Fifteen-year-old Pressia survived the Detonations, a nuclear fallout that wiped out most of the Earth’s population and fused the survivors with the animal, rock, or thing closest to them. Pressia fused with the doll she was holding whilst waiting for her grandfather to pick her and her Japanese mother up at the Baltimore-Washington airport, and the doll now covers her right hand — its eyes flipping open or closed depending upon the angle of her wrist — rendering the hand useless. A small, battery-operated fan fused to her grandfather’s neck making it difficult for him to breathe the thicken, ashen air of the post-Detonations world.

Yet, for nearly ten years, Pressia and her grandfather kept each other alive. Pressia’s butterfly trinkets, which she fashions from pieces of junk metal, and her grandfather’s flesh sewing skills as a former taxidermist are traded for food and other necessary items. Now, with her sixteen birthday only days away, Pressia’s grandfather has created a hidden cabinet with an escape hatch so Pressia can avoid reporting to the dreaded OSR. Previously known as Operation Search and Rescue, OSR has turned into a paramilitary organization that patrols the destroyed city and engages in a biyearly competitions to see how many survivors they can kill.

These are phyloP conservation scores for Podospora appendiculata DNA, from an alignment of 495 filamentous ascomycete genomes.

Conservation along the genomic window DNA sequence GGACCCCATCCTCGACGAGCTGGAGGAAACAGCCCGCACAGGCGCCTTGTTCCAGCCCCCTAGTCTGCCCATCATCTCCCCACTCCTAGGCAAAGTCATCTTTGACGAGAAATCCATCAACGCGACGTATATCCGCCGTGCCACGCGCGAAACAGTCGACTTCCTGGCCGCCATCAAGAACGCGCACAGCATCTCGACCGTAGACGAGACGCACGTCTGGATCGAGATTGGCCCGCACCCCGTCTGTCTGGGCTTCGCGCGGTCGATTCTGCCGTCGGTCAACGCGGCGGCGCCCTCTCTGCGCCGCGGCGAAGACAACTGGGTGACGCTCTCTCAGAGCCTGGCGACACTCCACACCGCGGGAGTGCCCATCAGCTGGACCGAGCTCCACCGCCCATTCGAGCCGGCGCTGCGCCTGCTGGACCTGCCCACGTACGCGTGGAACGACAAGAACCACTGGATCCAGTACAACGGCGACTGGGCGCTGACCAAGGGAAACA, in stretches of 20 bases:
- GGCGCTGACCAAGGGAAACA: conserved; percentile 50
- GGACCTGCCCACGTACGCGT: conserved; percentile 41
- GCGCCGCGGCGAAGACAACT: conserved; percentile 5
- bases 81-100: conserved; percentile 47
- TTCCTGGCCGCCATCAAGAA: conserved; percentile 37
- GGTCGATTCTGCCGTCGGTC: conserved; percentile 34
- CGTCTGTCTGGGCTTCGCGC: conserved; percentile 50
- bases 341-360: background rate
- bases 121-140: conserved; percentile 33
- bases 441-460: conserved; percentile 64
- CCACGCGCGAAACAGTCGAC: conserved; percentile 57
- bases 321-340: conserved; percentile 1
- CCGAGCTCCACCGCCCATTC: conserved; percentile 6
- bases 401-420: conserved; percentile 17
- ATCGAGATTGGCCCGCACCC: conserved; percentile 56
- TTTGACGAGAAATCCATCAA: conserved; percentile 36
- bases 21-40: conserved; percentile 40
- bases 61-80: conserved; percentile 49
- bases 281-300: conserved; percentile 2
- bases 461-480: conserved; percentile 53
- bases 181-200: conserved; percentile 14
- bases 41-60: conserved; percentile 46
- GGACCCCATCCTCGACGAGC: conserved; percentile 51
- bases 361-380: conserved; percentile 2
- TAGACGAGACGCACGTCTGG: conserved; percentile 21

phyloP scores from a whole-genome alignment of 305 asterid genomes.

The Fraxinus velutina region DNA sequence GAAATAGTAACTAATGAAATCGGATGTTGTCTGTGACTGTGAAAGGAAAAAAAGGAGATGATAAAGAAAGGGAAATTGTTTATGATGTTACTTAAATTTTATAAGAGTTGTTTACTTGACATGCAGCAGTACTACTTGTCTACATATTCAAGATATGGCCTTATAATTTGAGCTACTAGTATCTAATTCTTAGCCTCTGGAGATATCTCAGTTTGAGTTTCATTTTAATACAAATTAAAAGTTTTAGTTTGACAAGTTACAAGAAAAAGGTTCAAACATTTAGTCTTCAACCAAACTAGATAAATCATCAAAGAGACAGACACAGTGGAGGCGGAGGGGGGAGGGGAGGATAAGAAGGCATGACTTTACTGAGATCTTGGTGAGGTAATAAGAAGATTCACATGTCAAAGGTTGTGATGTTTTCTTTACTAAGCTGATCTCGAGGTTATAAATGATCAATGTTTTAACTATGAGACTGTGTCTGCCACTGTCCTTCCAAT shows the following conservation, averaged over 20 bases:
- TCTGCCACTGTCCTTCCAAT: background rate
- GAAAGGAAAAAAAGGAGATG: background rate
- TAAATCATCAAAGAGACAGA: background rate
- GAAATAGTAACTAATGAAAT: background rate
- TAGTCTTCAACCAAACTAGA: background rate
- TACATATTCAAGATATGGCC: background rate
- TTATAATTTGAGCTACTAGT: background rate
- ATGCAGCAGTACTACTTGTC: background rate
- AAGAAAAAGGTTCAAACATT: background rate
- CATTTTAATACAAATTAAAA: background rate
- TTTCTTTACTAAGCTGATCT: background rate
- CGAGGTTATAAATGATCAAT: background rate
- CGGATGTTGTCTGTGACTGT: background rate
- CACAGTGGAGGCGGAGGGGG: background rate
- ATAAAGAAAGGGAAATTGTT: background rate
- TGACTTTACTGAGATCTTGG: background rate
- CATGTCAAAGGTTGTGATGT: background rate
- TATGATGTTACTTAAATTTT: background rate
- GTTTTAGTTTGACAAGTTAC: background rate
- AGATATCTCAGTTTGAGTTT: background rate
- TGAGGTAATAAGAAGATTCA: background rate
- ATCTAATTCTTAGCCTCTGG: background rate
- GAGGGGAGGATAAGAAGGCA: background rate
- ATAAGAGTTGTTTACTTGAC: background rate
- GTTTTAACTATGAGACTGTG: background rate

The ranks of the organization are filled with people like Pressia; one of the main leaders, El Captain, fused with his brother so he is perpetually giving his brother a piggyback ride. The organization is supported by those survivors who were lucky enough to be in the Dome — a test facility built in response to climatic change, environmental degradation, and a escalating Cold War — when the Detonations occurred. The residents of the Dome promised they would return to help the survivors when the time came, but no direct interaction with the Dome has occurred since leaflets with the promise were dropped.